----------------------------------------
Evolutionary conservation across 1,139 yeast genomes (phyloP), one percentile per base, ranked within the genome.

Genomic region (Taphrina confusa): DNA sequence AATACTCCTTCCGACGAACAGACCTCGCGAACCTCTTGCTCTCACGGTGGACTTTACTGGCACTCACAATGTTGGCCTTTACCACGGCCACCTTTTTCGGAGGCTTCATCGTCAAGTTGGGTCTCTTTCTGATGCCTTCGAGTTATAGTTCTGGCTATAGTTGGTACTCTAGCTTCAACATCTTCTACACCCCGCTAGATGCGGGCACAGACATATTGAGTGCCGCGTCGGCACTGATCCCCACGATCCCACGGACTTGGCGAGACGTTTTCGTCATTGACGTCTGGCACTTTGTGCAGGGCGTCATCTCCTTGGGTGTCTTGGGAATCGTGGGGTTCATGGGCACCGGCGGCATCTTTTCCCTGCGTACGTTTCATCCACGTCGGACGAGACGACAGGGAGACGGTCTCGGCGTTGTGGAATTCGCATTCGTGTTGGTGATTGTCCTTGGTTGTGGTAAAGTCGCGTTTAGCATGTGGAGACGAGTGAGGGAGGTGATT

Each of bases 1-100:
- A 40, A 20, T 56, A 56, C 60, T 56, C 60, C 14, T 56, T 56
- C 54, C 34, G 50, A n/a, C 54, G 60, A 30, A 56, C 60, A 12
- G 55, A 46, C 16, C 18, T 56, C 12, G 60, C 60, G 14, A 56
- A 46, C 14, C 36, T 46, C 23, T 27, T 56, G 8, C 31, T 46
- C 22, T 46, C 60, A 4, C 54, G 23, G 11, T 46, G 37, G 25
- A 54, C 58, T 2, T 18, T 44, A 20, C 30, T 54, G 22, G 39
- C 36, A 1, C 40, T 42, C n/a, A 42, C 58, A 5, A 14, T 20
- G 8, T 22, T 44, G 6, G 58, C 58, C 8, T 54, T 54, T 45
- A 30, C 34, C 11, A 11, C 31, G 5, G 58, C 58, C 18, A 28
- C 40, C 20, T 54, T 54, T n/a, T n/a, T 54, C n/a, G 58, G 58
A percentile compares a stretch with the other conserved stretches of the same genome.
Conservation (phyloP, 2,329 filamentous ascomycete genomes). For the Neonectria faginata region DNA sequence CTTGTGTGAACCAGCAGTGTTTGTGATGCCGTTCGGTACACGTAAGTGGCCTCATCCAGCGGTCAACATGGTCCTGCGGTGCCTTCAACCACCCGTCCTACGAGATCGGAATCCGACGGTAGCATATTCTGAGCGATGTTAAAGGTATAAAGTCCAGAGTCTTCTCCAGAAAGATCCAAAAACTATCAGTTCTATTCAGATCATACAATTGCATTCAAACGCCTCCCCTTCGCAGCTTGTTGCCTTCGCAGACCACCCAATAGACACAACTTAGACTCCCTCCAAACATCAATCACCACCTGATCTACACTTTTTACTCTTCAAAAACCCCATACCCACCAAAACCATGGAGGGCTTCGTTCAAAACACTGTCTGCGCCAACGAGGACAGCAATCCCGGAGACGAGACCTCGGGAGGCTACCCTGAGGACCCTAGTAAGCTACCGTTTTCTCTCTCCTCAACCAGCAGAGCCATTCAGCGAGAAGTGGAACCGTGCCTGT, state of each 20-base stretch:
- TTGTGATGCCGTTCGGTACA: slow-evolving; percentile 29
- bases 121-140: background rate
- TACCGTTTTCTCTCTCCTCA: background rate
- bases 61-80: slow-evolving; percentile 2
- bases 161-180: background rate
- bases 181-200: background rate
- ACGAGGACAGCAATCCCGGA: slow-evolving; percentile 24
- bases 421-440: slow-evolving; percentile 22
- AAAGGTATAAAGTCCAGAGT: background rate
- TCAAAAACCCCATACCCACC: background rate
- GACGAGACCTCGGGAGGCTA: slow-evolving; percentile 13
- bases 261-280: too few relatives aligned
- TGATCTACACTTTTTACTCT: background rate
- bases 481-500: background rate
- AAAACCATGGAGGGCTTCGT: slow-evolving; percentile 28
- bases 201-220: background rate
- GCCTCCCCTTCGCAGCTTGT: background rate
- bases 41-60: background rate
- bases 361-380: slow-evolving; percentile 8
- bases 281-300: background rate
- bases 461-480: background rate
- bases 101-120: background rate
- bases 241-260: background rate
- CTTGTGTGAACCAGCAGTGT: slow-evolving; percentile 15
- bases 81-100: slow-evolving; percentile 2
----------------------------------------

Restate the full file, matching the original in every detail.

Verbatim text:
Evolutionary conservation across 1,139 yeast genomes (phyloP), one percentile per base, ranked within the genome.

Genomic region (Taphrina confusa): DNA sequence AATACTCCTTCCGACGAACAGACCTCGCGAACCTCTTGCTCTCACGGTGGACTTTACTGGCACTCACAATGTTGGCCTTTACCACGGCCACCTTTTTCGGAGGCTTCATCGTCAAGTTGGGTCTCTTTCTGATGCCTTCGAGTTATAGTTCTGGCTATAGTTGGTACTCTAGCTTCAACATCTTCTACACCCCGCTAGATGCGGGCACAGACATATTGAGTGCCGCGTCGGCACTGATCCCCACGATCCCACGGACTTGGCGAGACGTTTTCGTCATTGACGTCTGGCACTTTGTGCAGGGCGTCATCTCCTTGGGTGTCTTGGGAATCGTGGGGTTCATGGGCACCGGCGGCATCTTTTCCCTGCGTACGTTTCATCCACGTCGGACGAGACGACAGGGAGACGGTCTCGGCGTTGTGGAATTCGCATTCGTGTTGGTGATTGTCCTTGGTTGTGGTAAAGTCGCGTTTAGCATGTGGAGACGAGTGAGGGAGGTGATT

Each of bases 1-100:
- A 40, A 20, T 56, A 56, C 60, T 56, C 60, C 14, T 56, T 56
- C 54, C 34, G 50, A n/a, C 54, G 60, A 30, A 56, C 60, A 12
- G 55, A 46, C 16, C 18, T 56, C 12, G 60, C 60, G 14, A 56
- A 46, C 14, C 36, T 46, C 23, T 27, T 56, G 8, C 31, T 46
- C 22, T 46, C 60, A 4, C 54, G 23, G 11, T 46, G 37, G 25
- A 54, C 58, T 2, T 18, T 44, A 20, C 30, T 54, G 22, G 39
- C 36, A 1, C 40, T 42, C n/a, A 42, C 58, A 5, A 14, T 20
- G 8, T 22, T 44, G 6, G 58, C 58, C 8, T 54, T 54, T 45
- A 30, C 34, C 11, A 11, C 31, G 5, G 58, C 58, C 18, A 28
- C 40, C 20, T 54, T 54, T n/a, T n/a, T 54, C n/a, G 58, G 58
A percentile compares a stretch with the other conserved stretches of the same genome.
Conservation (phyloP, 2,329 filamentous ascomycete genomes). For the Neonectria faginata region DNA sequence CTTGTGTGAACCAGCAGTGTTTGTGATGCCGTTCGGTACACGTAAGTGGCCTCATCCAGCGGTCAACATGGTCCTGCGGTGCCTTCAACCACCCGTCCTACGAGATCGGAATCCGACGGTAGCATATTCTGAGCGATGTTAAAGGTATAAAGTCCAGAGTCTTCTCCAGAAAGATCCAAAAACTATCAGTTCTATTCAGATCATACAATTGCATTCAAACGCCTCCCCTTCGCAGCTTGTTGCCTTCGCAGACCACCCAATAGACACAACTTAGACTCCCTCCAAACATCAATCACCACCTGATCTACACTTTTTACTCTTCAAAAACCCCATACCCACCAAAACCATGGAGGGCTTCGTTCAAAACACTGTCTGCGCCAACGAGGACAGCAATCCCGGAGACGAGACCTCGGGAGGCTACCCTGAGGACCCTAGTAAGCTACCGTTTTCTCTCTCCTCAACCAGCAGAGCCATTCAGCGAGAAGTGGAACCGTGCCTGT, state of each 20-base stretch:
- TTGTGATGCCGTTCGGTACA: slow-evolving; percentile 29
- bases 121-140: background rate
- TACCGTTTTCTCTCTCCTCA: background rate
- bases 61-80: slow-evolving; percentile 2
- bases 161-180: background rate
- bases 181-200: background rate
- ACGAGGACAGCAATCCCGGA: slow-evolving; percentile 24
- bases 421-440: slow-evolving; percentile 22
- AAAGGTATAAAGTCCAGAGT: background rate
- TCAAAAACCCCATACCCACC: background rate
- GACGAGACCTCGGGAGGCTA: slow-evolving; percentile 13
- bases 261-280: too few relatives aligned
- TGATCTACACTTTTTACTCT: background rate
- bases 481-500: background rate
- AAAACCATGGAGGGCTTCGT: slow-evolving; percentile 28
- bases 201-220: background rate
- GCCTCCCCTTCGCAGCTTGT: background rate
- bases 41-60: background rate
- bases 361-380: slow-evolving; percentile 8
- bases 281-300: background rate
- bases 461-480: background rate
- bases 101-120: background rate
- bases 241-260: background rate
- CTTGTGTGAACCAGCAGTGT: slow-evolving; percentile 15
- bases 81-100: slow-evolving; percentile 2